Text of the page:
Best friends don’t come around very often, and even when they do, they’re not always at your side. What if you came home every day from a long day of work and/or class, and your best friend was waiting to greet you: with a bark and a wagging tail, a soft mew as they emerge from under the sofa, or a silent acknowledgement of your existence by means of swimming in a tiny circle and peering at you with unblinking eyes?
There are many pros and cons when decided to add a pet into your home, especially as a young adult and college student. It’s important to do lots of research and planning to understand the commitment.
Pros of a Pet
1. Stress relief
College students deal with a lot—a heavy classwork load, working one or more part-time jobs, managing a healthy work life balance and lifestyle—and having a critter at home to calm you down gives you something to look forward to during a long day. According to the Mental Health Foundation, having pets can reduce stress and anxiety.
2. Improved physical and mental health
Dogs are proven to improve physical health when taken on regular walks and runs, an easy way to integrate exercise into your daily routine. Although cats may not enjoy an outdoor walk, they often need an hour or two of energetic playtime. The National Institute of Health reported that living with an animal can decrease cholesterol levels, lower blood pressure, boost mood, and decrease feelings of loneliness.
3. Companionship and general enjoyment
An animal can soon become your close companion—a cat or dog to lie at your feet during a nap, or cuddle up to watch a movie, to sit at your ankles when you’re cooking a meal. The bonds that humans form with animals is a beautiful thing. Pets also allow us to connect with other people, whether it be our friends who come over to hang out just to hang out with the cat, or a stranger on the hiking trail who stops you to pet your fluffy and kind dog.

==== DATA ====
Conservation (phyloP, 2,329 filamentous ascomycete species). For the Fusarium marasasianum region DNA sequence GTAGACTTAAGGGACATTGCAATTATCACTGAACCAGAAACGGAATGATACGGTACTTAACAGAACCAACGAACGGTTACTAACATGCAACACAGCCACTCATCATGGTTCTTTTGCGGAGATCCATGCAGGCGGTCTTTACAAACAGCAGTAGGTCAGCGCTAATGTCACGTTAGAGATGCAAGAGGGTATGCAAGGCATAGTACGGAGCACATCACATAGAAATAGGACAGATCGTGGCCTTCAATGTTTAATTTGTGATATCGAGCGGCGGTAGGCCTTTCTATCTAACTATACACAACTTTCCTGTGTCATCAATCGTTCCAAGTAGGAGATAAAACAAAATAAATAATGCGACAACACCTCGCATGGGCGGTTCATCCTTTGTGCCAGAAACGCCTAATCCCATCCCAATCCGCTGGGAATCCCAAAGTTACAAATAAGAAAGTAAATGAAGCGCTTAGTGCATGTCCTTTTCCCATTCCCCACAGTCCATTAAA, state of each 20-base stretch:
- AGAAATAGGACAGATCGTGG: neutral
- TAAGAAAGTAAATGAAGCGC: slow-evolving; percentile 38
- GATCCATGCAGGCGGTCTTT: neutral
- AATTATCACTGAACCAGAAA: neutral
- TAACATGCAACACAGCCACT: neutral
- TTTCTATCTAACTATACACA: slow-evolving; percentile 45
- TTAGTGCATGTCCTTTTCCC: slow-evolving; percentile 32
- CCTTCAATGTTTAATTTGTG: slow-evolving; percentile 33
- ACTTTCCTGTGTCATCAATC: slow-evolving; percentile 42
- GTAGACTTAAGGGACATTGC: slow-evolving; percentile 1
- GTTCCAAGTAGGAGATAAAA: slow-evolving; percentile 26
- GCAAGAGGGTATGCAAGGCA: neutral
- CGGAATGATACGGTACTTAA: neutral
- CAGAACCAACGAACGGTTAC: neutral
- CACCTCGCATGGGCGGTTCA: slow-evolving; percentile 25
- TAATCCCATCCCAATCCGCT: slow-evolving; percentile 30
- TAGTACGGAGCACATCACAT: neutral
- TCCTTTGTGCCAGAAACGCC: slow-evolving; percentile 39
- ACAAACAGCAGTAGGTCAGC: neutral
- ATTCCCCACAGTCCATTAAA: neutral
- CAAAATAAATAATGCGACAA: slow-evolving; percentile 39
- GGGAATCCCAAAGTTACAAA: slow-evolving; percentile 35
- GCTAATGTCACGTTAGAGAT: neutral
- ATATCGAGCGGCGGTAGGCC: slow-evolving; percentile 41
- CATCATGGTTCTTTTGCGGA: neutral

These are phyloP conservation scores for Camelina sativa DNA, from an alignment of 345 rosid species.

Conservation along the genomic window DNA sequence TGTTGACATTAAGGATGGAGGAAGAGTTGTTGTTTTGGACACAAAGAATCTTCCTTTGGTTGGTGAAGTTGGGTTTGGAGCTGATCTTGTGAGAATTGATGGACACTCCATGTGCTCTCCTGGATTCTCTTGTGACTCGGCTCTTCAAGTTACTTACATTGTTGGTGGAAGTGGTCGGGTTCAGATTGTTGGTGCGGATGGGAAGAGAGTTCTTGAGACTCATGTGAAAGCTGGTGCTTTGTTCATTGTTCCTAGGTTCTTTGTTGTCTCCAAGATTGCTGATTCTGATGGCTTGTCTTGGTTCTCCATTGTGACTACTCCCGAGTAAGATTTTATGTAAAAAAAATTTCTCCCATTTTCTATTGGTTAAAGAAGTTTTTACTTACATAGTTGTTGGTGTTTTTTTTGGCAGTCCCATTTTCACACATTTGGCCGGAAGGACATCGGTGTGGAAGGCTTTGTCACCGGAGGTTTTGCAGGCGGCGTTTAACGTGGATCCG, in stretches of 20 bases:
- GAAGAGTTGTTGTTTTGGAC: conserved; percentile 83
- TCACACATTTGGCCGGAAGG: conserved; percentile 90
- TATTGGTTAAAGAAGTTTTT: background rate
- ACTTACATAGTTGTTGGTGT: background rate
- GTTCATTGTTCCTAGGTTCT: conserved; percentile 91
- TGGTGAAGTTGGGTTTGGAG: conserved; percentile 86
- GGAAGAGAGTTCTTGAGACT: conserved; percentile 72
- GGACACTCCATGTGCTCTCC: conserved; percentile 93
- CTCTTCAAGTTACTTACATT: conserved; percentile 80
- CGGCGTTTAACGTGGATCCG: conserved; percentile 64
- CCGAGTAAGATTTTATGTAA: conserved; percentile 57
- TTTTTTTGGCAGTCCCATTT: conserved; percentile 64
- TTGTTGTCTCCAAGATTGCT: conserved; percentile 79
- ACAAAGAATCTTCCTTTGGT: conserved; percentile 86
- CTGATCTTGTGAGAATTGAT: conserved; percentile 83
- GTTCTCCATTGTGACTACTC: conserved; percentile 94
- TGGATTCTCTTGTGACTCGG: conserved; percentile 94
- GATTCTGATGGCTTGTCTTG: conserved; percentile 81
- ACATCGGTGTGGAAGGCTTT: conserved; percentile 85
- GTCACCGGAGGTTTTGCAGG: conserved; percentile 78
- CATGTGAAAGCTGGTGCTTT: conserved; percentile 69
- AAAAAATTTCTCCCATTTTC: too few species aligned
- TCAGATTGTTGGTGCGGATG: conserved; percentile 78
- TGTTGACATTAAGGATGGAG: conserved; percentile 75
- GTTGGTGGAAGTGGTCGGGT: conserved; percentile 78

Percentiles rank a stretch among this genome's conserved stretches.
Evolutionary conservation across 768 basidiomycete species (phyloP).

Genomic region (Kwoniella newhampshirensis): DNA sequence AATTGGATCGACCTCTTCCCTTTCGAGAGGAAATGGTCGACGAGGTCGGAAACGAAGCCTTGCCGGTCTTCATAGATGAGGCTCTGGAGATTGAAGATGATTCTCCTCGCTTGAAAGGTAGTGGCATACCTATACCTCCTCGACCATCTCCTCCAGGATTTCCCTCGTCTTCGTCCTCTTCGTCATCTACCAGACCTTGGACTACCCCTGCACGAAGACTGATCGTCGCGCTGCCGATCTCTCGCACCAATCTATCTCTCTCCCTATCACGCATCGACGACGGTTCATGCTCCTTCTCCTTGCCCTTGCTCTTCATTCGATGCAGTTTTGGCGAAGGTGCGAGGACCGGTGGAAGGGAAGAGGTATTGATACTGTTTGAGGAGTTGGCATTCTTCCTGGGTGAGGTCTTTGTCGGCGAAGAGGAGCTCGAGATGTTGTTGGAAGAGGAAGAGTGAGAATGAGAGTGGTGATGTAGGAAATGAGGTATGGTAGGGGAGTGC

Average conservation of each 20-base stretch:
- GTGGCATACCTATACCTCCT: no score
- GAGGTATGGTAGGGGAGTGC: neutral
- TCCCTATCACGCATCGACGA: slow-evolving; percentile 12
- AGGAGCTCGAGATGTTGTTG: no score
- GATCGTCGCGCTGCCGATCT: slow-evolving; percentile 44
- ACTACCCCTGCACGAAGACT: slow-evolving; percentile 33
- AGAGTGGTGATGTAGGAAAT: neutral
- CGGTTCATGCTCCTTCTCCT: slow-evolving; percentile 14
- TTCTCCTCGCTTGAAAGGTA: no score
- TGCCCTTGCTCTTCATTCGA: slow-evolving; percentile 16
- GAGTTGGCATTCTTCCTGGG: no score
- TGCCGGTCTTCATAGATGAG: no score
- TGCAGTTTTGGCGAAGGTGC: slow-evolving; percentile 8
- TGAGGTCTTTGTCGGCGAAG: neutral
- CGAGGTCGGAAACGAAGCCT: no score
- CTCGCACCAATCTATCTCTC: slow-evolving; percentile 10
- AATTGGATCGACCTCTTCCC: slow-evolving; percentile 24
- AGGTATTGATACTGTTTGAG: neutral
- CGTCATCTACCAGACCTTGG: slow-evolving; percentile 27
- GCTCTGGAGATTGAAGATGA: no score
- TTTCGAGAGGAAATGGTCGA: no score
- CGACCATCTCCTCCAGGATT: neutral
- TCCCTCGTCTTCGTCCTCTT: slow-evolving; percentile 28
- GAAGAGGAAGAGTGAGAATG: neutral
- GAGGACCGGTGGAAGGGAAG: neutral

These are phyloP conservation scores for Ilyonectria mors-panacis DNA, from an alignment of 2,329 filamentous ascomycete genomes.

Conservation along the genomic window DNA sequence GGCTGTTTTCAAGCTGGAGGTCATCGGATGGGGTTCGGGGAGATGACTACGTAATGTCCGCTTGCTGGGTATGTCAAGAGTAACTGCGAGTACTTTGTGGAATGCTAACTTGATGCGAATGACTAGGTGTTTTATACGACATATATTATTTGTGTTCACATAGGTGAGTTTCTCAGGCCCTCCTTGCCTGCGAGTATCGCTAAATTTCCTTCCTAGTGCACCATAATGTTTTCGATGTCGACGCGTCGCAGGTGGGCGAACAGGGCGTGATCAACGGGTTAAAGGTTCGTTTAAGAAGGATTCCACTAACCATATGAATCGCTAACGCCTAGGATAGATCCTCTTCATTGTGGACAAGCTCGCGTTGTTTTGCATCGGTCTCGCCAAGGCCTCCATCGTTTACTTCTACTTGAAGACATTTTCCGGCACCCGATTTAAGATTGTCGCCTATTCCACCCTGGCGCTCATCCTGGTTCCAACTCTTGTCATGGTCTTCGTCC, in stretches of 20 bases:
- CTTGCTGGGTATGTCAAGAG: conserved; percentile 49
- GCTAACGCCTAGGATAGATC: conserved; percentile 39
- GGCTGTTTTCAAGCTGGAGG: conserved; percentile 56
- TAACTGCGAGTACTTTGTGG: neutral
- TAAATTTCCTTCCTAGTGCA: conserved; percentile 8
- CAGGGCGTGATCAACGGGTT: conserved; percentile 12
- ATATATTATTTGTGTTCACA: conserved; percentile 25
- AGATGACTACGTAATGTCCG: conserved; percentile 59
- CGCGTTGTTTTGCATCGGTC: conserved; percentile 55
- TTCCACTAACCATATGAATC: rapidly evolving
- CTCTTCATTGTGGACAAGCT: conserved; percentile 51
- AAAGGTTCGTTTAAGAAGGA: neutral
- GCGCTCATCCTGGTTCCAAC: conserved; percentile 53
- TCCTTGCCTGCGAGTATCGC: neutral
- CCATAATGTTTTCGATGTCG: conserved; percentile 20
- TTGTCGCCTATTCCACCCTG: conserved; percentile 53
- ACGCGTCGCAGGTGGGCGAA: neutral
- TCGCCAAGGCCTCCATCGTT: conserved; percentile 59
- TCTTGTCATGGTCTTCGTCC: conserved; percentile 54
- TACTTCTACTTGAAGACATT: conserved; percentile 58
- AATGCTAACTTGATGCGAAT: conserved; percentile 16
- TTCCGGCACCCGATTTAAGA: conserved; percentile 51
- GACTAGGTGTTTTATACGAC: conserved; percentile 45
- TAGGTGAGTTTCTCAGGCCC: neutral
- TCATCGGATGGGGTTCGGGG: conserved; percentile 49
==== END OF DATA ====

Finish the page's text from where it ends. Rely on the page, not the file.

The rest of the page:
Cons of a Pet
1. Extra expenses
College kids have to be on a budget. Living off scholarship money, part-time job money, or a savings account is tough, and not to be put lightly. First, the apartment or rented house you live in might not accept pets or will charge an extra fee with each month’s rent. Check your lease for your apartment’s pet policy. Even without your apartment’s fees, pets can be a major expense. Vet appointments, vaccines, food, litter boxes and litter, beds, leashes and collars—all miscellaneous expenses should be calculated before making a decision to get a pet.
Some roommates may encourage a pet, or not care about the addition to the living area. But, it would be wise to sit down with your roommate(s) and discuss the responsibilities: who will feed the animal if you cannot? Who is responsible for cleaning a litter box or hamster cage or fishbowl? Where will the kennel, the litter, and other pet items be kept in the apartment? If your roommate has a pet allergy, you might want to find that out before you bring one home.
Some pets are not just a four-year gig, they might follow you from your first apartment to your second or third, across state lines, to your first house. Think through your future—and how none of us know where we might end up—before deciding on a long-term pet. Dogs and cats can sometimes be high-maintenance, a little fish up on a desk never hurt anyone.